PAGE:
- The act was created to end violence and protect the civil rights of four million freed enslaved people. It is now used in lawsuits that involve police brutality or voting violations, according to The New York Times.
- And according to the lawsuit, the act was established following the Civil War to address “a racially-motivated conspiracy to deny the civil rights of racial minorities by obstructing a government official’s efforts to ensure equal justice under law for all.” The suit also states that the act “was adopted to address precisely this scenario: a racially motivated conspiracy to deny the civil rights of racial minorities by obstructing a government official’s efforts to ensure equal justice under law for all.”
Who is Kimberly Gardner?
Gardner worked as a prosecutor in St. Louis in the circuit attorney’s office up until 2010, according to the Riverfront Times. She returned to public office two years later as a representative in the 77th district, according to the publication.
In 2016, Gardner won a four-way Democratic primary race for circuit attorney with 46.6 percent of the vote, The St. Louis American reported. She ran unopposed in November and became the city’s first Black circuit attorney. While in office, Gardner has been at odds with the St. Louis Police department. During her time as top prosecutor, Gardner created a list of more than 50 officers with credibility issues and who were not allowed to bring cases of prosecutions to her office, the Associated Press previously reported.
Gardner also indicted the state’s former governor Eric Greitens, who resigned from office following a scandal involving an explicit photo he had taken of his hairdresser, whom he was having an affair with, without her permission, The New York Times previously reported. Gardner later dismissed the case.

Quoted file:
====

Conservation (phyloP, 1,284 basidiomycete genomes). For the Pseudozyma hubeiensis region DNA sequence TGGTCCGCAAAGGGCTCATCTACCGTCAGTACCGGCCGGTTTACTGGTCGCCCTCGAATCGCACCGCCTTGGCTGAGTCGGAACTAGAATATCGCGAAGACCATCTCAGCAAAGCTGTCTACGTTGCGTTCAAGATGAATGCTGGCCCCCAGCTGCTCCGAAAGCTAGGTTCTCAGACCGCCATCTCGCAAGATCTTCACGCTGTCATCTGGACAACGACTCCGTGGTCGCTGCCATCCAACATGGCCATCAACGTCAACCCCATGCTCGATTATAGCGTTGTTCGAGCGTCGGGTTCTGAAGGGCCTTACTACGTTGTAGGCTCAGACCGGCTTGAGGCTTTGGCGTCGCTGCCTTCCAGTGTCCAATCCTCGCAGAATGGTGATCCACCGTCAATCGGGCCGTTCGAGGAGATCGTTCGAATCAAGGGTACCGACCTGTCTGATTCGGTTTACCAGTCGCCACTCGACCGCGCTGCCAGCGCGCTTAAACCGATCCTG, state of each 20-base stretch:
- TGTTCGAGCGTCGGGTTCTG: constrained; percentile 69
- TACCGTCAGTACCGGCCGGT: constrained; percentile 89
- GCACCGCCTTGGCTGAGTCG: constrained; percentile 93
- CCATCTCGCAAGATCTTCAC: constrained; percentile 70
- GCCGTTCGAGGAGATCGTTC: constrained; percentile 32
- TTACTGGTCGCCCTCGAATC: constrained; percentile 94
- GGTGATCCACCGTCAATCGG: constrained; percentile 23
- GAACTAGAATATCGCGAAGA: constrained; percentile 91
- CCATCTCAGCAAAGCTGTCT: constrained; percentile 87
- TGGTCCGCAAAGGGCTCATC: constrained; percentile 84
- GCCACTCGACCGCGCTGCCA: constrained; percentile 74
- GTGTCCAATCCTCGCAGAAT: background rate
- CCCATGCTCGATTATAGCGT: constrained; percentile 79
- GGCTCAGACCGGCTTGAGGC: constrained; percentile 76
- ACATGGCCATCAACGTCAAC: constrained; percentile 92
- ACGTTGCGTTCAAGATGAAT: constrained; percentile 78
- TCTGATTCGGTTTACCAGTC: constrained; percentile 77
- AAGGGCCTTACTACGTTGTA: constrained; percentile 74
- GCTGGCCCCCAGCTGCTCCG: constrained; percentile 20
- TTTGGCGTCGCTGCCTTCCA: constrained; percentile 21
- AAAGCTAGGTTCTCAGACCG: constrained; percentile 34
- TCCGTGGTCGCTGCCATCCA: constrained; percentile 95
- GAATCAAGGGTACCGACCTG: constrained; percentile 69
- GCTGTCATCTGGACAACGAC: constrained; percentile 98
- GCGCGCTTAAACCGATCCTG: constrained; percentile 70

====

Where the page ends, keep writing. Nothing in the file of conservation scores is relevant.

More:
The top prosecutor was also investigated during Greiten’s scandal case. It was announced last year that a grand jury looked at evidence suggesting perjury was committed by Gardner’s team during Greiten’s case, KMOX reported. Gardner denied that she did anything wrong.
What they’re saying
In a statement, the police officers association criticized Gardner and called the lawsuit “the last act of a desperate woman.” The association is also calling for Gardner to step down or be removed from office. A spokesperson from the mayor’s office told The New York Times: “The city of St. Louis vehemently denies what it considers to be meritless allegations levied against it by Circuit Attorney Kim Gardner. The city fully expects to be vindicated.”
Gardner told The Times the lawsuit was filed to make sure that she can implement reform and continue to do her job for the city.
“We’re not going to let fear and injustice stop the reforms that are needed,” Gardner told the publication. “This is also about the continuing attacks on progressive prosecutors, not just in St. Louis, but around this country.”
About the Author
Maria Perez is a breaking news writer for The North Star. She has an M.A. in Urban Reporting from the CUNY Graduate School of Journalism. She has been published in the various venues, including Newsweek, Juvenile Justice Information Exchange, City Limits, and local newspapers like The Wave and The Home Reporter.